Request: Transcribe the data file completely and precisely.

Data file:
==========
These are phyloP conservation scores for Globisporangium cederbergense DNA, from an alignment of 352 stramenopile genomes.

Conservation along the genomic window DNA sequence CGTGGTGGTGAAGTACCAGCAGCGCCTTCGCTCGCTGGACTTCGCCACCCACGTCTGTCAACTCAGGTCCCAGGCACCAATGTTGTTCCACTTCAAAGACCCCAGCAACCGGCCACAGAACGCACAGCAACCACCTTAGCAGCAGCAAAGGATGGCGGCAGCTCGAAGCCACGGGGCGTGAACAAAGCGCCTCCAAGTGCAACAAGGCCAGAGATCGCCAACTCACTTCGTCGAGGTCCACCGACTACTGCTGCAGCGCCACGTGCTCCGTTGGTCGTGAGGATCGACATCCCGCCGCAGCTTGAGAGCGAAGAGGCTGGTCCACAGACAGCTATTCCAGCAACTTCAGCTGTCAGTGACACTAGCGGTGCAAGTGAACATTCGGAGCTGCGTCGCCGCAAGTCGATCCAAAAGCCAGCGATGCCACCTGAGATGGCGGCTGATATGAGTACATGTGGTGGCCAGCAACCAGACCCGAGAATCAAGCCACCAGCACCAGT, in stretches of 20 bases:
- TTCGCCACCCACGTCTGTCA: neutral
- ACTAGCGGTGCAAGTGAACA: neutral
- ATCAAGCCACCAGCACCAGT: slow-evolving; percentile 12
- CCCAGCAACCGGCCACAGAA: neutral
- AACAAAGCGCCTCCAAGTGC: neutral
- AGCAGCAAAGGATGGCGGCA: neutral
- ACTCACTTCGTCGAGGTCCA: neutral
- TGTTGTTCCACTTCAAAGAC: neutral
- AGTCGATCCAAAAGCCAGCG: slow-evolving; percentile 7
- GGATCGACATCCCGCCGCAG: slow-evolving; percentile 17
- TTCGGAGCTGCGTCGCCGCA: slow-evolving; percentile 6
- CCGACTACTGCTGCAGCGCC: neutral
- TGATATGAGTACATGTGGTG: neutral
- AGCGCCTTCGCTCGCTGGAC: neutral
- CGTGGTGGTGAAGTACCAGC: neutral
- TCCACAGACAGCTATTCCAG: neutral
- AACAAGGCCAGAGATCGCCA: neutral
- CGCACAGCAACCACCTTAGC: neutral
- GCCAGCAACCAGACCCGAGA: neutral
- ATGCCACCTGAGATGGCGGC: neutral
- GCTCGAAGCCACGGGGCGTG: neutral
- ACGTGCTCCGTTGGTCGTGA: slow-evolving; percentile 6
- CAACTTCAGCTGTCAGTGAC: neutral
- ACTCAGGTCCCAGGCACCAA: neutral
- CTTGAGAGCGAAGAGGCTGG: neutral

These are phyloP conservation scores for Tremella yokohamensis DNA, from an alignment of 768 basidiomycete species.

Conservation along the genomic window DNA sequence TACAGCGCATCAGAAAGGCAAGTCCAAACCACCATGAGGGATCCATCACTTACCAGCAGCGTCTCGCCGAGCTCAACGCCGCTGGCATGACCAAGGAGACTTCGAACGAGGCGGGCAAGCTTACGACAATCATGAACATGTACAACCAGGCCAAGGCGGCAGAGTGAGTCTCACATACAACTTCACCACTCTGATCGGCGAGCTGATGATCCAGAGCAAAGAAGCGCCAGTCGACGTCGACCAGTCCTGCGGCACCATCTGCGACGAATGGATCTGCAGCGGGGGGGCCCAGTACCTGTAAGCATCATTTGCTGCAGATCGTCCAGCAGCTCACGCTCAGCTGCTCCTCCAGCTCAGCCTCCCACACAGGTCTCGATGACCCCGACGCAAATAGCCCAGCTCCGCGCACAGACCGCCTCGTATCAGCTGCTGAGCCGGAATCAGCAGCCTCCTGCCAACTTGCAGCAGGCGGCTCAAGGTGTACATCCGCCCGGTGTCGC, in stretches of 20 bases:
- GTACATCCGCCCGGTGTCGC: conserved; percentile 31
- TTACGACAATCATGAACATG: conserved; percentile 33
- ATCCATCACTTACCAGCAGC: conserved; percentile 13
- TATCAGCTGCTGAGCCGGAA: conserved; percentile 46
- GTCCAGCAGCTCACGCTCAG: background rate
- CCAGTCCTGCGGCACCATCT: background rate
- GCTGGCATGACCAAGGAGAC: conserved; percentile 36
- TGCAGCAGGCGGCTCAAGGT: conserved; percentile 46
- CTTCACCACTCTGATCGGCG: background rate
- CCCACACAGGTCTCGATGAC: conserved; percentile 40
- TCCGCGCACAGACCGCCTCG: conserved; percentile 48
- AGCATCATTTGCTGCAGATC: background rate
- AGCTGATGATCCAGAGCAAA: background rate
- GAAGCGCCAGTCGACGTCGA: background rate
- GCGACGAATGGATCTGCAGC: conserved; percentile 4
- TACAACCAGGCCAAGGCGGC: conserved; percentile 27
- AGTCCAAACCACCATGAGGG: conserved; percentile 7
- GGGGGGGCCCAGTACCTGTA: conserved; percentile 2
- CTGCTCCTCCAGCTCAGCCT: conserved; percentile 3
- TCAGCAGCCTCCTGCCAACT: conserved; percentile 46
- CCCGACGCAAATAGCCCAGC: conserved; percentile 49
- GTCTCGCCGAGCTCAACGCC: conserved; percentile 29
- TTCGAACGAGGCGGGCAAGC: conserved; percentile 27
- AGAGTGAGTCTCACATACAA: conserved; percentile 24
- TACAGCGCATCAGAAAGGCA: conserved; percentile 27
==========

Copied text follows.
These are phyloP conservation scores for Globisporangium cederbergense DNA, from an alignment of 352 stramenopile genomes.

Conservation along the genomic window DNA sequence CGTGGTGGTGAAGTACCAGCAGCGCCTTCGCTCGCTGGACTTCGCCACCCACGTCTGTCAACTCAGGTCCCAGGCACCAATGTTGTTCCACTTCAAAGACCCCAGCAACCGGCCACAGAACGCACAGCAACCACCTTAGCAGCAGCAAAGGATGGCGGCAGCTCGAAGCCACGGGGCGTGAACAAAGCGCCTCCAAGTGCAACAAGGCCAGAGATCGCCAACTCACTTCGTCGAGGTCCACCGACTACTGCTGCAGCGCCACGTGCTCCGTTGGTCGTGAGGATCGACATCCCGCCGCAGCTTGAGAGCGAAGAGGCTGGTCCACAGACAGCTATTCCAGCAACTTCAGCTGTCAGTGACACTAGCGGTGCAAGTGAACATTCGGAGCTGCGTCGCCGCAAGTCGATCCAAAAGCCAGCGATGCCACCTGAGATGGCGGCTGATATGAGTACATGTGGTGGCCAGCAACCAGACCCGAGAATCAAGCCACCAGCACCAGT, in stretches of 20 bases:
- TTCGCCACCCACGTCTGTCA: neutral
- ACTAGCGGTGCAAGTGAACA: neutral
- ATCAAGCCACCAGCACCAGT: slow-evolving; percentile 12
- CCCAGCAACCGGCCACAGAA: neutral
- AACAAAGCGCCTCCAAGTGC: neutral
- AGCAGCAAAGGATGGCGGCA: neutral
- ACTCACTTCGTCGAGGTCCA: neutral
- TGTTGTTCCACTTCAAAGAC: neutral
- AGTCGATCCAAAAGCCAGCG: slow-evolving; percentile 7
- GGATCGACATCCCGCCGCAG: slow-evolving; percentile 17
- TTCGGAGCTGCGTCGCCGCA: slow-evolving; percentile 6
- CCGACTACTGCTGCAGCGCC: neutral
- TGATATGAGTACATGTGGTG: neutral
- AGCGCCTTCGCTCGCTGGAC: neutral
- CGTGGTGGTGAAGTACCAGC: neutral
- TCCACAGACAGCTATTCCAG: neutral
- AACAAGGCCAGAGATCGCCA: neutral
- CGCACAGCAACCACCTTAGC: neutral
- GCCAGCAACCAGACCCGAGA: neutral
- ATGCCACCTGAGATGGCGGC: neutral
- GCTCGAAGCCACGGGGCGTG: neutral
- ACGTGCTCCGTTGGTCGTGA: slow-evolving; percentile 6
- CAACTTCAGCTGTCAGTGAC: neutral
- ACTCAGGTCCCAGGCACCAA: neutral
- CTTGAGAGCGAAGAGGCTGG: neutral

These are phyloP conservation scores for Tremella yokohamensis DNA, from an alignment of 768 basidiomycete species.

Conservation along the genomic window DNA sequence TACAGCGCATCAGAAAGGCAAGTCCAAACCACCATGAGGGATCCATCACTTACCAGCAGCGTCTCGCCGAGCTCAACGCCGCTGGCATGACCAAGGAGACTTCGAACGAGGCGGGCAAGCTTACGACAATCATGAACATGTACAACCAGGCCAAGGCGGCAGAGTGAGTCTCACATACAACTTCACCACTCTGATCGGCGAGCTGATGATCCAGAGCAAAGAAGCGCCAGTCGACGTCGACCAGTCCTGCGGCACCATCTGCGACGAATGGATCTGCAGCGGGGGGGCCCAGTACCTGTAAGCATCATTTGCTGCAGATCGTCCAGCAGCTCACGCTCAGCTGCTCCTCCAGCTCAGCCTCCCACACAGGTCTCGATGACCCCGACGCAAATAGCCCAGCTCCGCGCACAGACCGCCTCGTATCAGCTGCTGAGCCGGAATCAGCAGCCTCCTGCCAACTTGCAGCAGGCGGCTCAAGGTGTACATCCGCCCGGTGTCGC, in stretches of 20 bases:
- GTACATCCGCCCGGTGTCGC: conserved; percentile 31
- TTACGACAATCATGAACATG: conserved; percentile 33
- ATCCATCACTTACCAGCAGC: conserved; percentile 13
- TATCAGCTGCTGAGCCGGAA: conserved; percentile 46
- GTCCAGCAGCTCACGCTCAG: background rate
- CCAGTCCTGCGGCACCATCT: background rate
- GCTGGCATGACCAAGGAGAC: conserved; percentile 36
- TGCAGCAGGCGGCTCAAGGT: conserved; percentile 46
- CTTCACCACTCTGATCGGCG: background rate
- CCCACACAGGTCTCGATGAC: conserved; percentile 40
- TCCGCGCACAGACCGCCTCG: conserved; percentile 48
- AGCATCATTTGCTGCAGATC: background rate
- AGCTGATGATCCAGAGCAAA: background rate
- GAAGCGCCAGTCGACGTCGA: background rate
- GCGACGAATGGATCTGCAGC: conserved; percentile 4
- TACAACCAGGCCAAGGCGGC: conserved; percentile 27
- AGTCCAAACCACCATGAGGG: conserved; percentile 7
- GGGGGGGCCCAGTACCTGTA: conserved; percentile 2
- CTGCTCCTCCAGCTCAGCCT: conserved; percentile 3
- TCAGCAGCCTCCTGCCAACT: conserved; percentile 46
- CCCGACGCAAATAGCCCAGC: conserved; percentile 49
- GTCTCGCCGAGCTCAACGCC: conserved; percentile 29
- TTCGAACGAGGCGGGCAAGC: conserved; percentile 27
- AGAGTGAGTCTCACATACAA: conserved; percentile 24
- TACAGCGCATCAGAAAGGCA: conserved; percentile 27